“Bob is reading one of them while I am reading the other. We lie in bed at night, propped up under the reading light with our twin volumes and Jimmy says the sight is hilarious. Well, we always knew Moses was an awful man, doing awful things, but even so this book is a shocking revelation. He was much worse than we had even imagined. I am beginning to think he was not quite sane. The things he did — the corruption, the brutality, the sheer seizure and misuse of power — make Watergate seem rather tame. I think the big difference is, the press did not expose Moses, in fact (particularly the New York Times) aided and abetted him in every way, so that he got away with his outrages and kept building upon them further for thirty years before there was any public explore of what his victims, of course, knew only too well … Exposure is the only defense of the people against such tyranny and lawlessness. I wonder whether it teaches any lessons for the future. Doubtful, but I hope so.”
In a 2014 interview with The Daily Beast, given on the occasion of the 40th anniversary of The Power Broker’s publication, Caro spoke about the process of the massive cutting he undertook with his editor, Robert Gottlieb. By his reckoning, they removed up to 400,000 words — “enough for two or three entire books.”
“There are two entire chapters that were cut out that I’m sorry about,” Caro told The Daily Beast. “One was on Jane Jacobs stopping the Lower Manhattan Expressway. And one was why the New York City Planning Commission has no power so that someone like Robert Moses could run over the Planning Commission. Those are very significant things. Today I get asked a lot about both those subjects, and then I always have a pang of regret that they’re not in The Power Broker.”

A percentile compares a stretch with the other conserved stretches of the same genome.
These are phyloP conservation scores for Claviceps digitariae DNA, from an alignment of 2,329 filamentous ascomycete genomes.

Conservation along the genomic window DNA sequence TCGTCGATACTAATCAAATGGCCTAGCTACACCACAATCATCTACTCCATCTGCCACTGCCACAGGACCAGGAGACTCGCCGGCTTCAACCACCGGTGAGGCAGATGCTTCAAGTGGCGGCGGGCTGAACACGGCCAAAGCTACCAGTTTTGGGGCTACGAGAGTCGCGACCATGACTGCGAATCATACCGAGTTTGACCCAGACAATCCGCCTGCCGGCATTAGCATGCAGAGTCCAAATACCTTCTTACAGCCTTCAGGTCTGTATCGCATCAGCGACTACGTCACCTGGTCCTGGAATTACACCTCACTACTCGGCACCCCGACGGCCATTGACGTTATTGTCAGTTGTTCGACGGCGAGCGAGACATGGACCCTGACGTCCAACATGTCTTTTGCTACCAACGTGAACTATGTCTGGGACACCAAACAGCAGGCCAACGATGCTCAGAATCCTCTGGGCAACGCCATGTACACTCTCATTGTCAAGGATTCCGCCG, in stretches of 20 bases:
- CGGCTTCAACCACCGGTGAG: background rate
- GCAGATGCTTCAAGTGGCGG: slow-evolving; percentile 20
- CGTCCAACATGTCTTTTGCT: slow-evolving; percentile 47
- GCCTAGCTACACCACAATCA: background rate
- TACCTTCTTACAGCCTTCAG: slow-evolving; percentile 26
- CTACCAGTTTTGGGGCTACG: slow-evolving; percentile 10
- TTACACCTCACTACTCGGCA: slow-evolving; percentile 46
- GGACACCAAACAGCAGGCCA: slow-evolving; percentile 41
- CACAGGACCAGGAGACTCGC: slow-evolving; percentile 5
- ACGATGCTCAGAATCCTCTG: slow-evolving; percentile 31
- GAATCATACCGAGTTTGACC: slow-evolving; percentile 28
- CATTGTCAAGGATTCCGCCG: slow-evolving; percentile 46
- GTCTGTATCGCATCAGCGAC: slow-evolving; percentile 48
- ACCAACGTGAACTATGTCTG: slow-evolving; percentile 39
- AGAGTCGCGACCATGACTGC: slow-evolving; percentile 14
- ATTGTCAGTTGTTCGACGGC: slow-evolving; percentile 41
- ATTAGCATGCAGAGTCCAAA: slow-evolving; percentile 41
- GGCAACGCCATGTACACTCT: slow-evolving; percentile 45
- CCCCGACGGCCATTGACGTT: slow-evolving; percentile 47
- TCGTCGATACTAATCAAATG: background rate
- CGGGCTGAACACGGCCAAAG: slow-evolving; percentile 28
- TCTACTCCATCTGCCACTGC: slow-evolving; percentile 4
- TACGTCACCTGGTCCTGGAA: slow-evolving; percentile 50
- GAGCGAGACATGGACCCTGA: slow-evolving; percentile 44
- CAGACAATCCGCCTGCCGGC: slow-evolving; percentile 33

Though Knopf respectfully declined my requests to speak with Caro and Gottlieb — I will continue to dream of digging through that mythical storage space — a single piece of writing by Caro on Jacobs is available to the public. In 2008, the Rockefeller Foundation invited Caro to speak at the Jane Jacobs Medal awards dinner, and though the foundation president, Judith Rodin, hinted at remarks that might come from the missing chapter, Caro spoke instead more generally.
Of the positive blurb she offered in support of his book, Caro said, “The Power Broker has given me a lot of great moments, but that was the first. I remember it so clearly, because it was the moment I first felt that perhaps I had done something worthwhile.”
He spoke about how The Death and Life of Great American Cities shaped his own work. “The book was pervaded with, and sort of emitted, threw off, a brilliant penetrating light,” he said. As he wrote about the destruction Moses wrought on neighborhoods like Brooklyn’s Sunset Park or the Bronx’s East Tremont, “I found myself thinking so often about Jane Jacob’s book. ‘This is not the rebuilding of cities, this is the sacking of cities,’ she said.”
“I wanted to show what that meant, that communities were destroyed. To show what was lost when a city lost a neighborhood.”
They met only once, after Jacobs had moved to Toronto and The Power Broker had been published. “Jane Jacobs and I sat the whole evening on the sofa talking,” Caro said. “Of course, what we wound up talking about was Robert Moses.”
“It turned out that we each had a question that we wanted to ask the other. Jane wanted to ask me what it was like to meet him. I wanted to ask her, what it was like to beat him.”
Molly McArdle is the books editor for Brooklyn Magazine and a contributing writer to Travel + Leisure. A native Washingtonian, she is based in Brooklyn.